The case also galvanized civil rights activists and increased efforts to end institutionalized racism throughout American society. After the Brown v. Board of Education decision, there was wide opposition to desegregation, largely in the southern states.

  • Violent protests erupted in some places, and others responded by implementing “school-choice” programs that subsidized white students’ attendance at private, segregated academies, which were not covered by the Brown ruling. The U.S.
  • Supreme Court ruled on Brown v.
  • Board of Education on May 17, 1954.
  • The case had been argued before the Court on December 9, 1952, and reargued on December 8, 1953.

In Brown v. Board of Education, the attorney for the plaintiffs was, He later became, in 1967, the first African American to serve on the U.S. Supreme Court. Brown v. Board of Education, in full Brown v. Board of Education of Topeka, case in which, on May 17, 1954, the ruled unanimously (9–0) that in public schools violated the to the, which prohibits the states from denying of the laws to any person within their jurisdictions.

The decision declared that separate educational facilities for white and students were inherently unequal. It thus rejected as inapplicable to public the “separate but equal” doctrine, advanced by the Supreme Court in (1896), according to which laws separate public facilities for whites and African Americans do not violate the equal protection clause if the facilities are approximately equal.

Although the 1954 decision strictly applied only to public schools, it implied that segregation was not permissible in other public facilities. Considered one of the most important rulings in the Court’s history, Brown v. Board of Education helped inspire the American of the late 1950s and ’60s.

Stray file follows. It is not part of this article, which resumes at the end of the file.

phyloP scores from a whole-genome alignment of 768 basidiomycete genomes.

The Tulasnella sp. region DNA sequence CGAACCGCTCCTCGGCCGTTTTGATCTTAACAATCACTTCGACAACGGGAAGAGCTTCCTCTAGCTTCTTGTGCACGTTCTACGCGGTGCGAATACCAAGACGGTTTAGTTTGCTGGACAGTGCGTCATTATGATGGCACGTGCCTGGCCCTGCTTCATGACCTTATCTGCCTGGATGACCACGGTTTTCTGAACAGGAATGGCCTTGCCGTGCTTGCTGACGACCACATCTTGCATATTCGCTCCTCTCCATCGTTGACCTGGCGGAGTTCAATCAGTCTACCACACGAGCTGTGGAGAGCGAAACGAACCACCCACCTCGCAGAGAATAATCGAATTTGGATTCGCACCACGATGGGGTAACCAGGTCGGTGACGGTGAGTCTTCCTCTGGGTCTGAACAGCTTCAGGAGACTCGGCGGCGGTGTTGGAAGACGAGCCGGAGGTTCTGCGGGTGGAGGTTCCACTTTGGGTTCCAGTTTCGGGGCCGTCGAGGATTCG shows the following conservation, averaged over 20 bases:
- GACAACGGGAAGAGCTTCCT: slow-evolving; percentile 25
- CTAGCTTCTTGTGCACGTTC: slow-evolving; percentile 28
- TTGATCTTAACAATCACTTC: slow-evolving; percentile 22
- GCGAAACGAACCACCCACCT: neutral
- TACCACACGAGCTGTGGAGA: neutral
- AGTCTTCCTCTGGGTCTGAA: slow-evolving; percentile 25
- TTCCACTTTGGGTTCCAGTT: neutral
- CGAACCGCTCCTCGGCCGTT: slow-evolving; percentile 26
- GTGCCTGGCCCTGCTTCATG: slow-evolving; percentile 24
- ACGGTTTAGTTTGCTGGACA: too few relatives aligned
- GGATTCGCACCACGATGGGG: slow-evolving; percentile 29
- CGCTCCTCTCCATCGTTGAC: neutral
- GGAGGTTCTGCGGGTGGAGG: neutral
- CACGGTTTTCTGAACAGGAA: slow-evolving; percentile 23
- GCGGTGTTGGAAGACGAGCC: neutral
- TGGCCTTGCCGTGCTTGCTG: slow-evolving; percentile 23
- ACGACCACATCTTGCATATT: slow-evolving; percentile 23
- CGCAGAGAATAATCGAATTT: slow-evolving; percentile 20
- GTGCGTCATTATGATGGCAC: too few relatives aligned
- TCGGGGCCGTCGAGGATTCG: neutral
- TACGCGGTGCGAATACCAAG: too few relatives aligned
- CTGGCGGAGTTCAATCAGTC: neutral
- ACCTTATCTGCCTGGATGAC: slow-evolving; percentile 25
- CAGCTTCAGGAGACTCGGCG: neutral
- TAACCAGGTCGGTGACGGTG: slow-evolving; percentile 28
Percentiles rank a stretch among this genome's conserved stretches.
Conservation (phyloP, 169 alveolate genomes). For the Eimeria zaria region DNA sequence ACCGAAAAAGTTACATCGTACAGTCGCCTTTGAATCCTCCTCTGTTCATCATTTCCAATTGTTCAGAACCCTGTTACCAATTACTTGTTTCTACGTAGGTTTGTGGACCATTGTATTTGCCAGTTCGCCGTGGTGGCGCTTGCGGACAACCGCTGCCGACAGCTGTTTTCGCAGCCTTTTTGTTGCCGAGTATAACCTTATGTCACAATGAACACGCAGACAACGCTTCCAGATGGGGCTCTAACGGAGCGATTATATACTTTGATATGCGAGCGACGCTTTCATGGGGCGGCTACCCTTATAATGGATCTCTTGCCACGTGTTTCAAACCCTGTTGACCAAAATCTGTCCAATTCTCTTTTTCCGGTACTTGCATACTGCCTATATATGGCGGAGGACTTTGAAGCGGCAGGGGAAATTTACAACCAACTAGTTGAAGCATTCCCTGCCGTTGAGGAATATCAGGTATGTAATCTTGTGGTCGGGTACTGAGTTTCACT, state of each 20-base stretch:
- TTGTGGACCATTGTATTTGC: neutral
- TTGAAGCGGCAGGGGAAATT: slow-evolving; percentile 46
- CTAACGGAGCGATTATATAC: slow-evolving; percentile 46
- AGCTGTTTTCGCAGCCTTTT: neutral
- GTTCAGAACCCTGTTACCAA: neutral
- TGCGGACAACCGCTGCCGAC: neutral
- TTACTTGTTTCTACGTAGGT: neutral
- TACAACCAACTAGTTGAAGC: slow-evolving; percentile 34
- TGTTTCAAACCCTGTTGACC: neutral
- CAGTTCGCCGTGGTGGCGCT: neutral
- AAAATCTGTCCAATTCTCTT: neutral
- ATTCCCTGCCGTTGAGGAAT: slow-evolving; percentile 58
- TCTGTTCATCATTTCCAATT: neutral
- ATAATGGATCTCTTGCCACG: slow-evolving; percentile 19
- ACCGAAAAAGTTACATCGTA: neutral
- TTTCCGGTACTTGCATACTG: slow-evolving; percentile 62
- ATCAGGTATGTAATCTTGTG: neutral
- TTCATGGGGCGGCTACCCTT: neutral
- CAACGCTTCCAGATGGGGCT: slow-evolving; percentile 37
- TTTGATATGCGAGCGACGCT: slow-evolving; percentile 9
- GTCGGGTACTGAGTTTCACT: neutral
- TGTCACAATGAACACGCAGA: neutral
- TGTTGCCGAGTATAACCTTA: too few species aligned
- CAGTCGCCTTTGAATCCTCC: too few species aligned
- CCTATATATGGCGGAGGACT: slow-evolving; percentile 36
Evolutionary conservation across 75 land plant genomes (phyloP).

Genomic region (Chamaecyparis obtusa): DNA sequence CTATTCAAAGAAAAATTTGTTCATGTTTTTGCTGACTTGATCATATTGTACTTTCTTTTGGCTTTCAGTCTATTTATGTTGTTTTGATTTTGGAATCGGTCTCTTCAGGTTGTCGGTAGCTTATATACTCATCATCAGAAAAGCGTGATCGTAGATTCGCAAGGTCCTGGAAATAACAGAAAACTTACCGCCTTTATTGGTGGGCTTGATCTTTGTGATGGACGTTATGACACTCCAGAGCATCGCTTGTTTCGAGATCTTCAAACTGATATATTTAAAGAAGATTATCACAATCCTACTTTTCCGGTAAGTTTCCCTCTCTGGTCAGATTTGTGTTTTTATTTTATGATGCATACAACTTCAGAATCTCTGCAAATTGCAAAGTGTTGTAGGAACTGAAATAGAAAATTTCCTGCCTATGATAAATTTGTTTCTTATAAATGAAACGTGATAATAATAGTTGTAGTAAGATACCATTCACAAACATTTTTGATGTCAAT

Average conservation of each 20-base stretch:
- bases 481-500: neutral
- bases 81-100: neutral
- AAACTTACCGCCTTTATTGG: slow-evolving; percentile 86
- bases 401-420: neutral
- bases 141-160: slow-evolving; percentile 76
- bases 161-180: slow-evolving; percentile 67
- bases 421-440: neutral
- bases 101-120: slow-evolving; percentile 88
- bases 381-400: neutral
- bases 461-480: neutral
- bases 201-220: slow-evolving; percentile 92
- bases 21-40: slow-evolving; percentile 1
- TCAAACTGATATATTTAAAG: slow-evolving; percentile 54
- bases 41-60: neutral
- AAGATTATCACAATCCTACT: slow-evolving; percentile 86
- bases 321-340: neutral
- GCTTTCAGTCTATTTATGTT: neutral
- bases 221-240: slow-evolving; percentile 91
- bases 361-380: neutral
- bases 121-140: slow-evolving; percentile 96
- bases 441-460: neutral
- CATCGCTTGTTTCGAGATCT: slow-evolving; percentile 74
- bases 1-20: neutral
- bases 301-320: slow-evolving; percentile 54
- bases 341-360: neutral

In the late 1940s the (NAACP) began a concentrated effort to challenge the segregated school systems in various states, including Kansas. There, in, the NAACP encouraged a number of African American parents to try to enroll their children in all-white schools. All of the parents’ requests were refused, including that of Oliver Brown.

He was told that his daughter could not the nearby white school and instead would have to enroll in an African American school far from her home. The NAACP subsequently filed a lawsuit. While it claimed that the education (including facilities, teachers, etc.) offered to African Americans was inferior to that offered to whites, the NAACP’s main argument was that segregation by its nature was a violation of the Fourteenth Amendment’s equal protection clause.